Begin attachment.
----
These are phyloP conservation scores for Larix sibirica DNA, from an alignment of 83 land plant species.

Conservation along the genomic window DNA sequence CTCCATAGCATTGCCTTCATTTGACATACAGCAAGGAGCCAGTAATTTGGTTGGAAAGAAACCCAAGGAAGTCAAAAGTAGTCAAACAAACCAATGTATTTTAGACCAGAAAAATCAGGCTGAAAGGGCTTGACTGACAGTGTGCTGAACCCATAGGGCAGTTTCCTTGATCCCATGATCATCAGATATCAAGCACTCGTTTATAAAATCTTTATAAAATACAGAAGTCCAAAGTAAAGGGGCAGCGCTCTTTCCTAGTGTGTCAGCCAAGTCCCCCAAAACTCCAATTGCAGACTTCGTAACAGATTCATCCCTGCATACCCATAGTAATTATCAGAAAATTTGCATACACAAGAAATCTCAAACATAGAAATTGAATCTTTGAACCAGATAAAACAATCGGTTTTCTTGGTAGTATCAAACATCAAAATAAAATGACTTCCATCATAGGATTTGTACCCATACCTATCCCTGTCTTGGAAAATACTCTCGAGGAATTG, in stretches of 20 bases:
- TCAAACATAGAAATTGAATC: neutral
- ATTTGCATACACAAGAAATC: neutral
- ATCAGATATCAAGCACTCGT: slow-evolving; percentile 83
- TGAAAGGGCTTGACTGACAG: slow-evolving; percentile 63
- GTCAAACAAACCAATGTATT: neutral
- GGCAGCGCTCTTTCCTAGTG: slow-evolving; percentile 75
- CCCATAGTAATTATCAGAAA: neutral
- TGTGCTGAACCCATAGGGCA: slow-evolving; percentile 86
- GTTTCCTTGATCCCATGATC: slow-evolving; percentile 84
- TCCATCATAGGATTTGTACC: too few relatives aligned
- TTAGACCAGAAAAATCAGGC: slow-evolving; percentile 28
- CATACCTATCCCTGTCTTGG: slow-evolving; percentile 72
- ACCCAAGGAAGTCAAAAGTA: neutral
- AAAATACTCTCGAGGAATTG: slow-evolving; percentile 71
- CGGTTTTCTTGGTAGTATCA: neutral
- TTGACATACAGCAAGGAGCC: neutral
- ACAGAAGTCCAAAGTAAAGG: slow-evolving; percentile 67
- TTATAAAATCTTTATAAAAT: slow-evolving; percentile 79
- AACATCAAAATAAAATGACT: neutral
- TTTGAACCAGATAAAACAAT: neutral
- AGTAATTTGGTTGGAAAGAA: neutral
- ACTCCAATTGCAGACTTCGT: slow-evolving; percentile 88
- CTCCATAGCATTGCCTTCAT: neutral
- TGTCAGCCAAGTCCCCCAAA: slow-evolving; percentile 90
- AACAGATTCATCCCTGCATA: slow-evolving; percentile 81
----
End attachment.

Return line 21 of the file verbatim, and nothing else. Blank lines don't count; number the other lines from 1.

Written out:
- AACATCAAAATAAAATGACT: neutral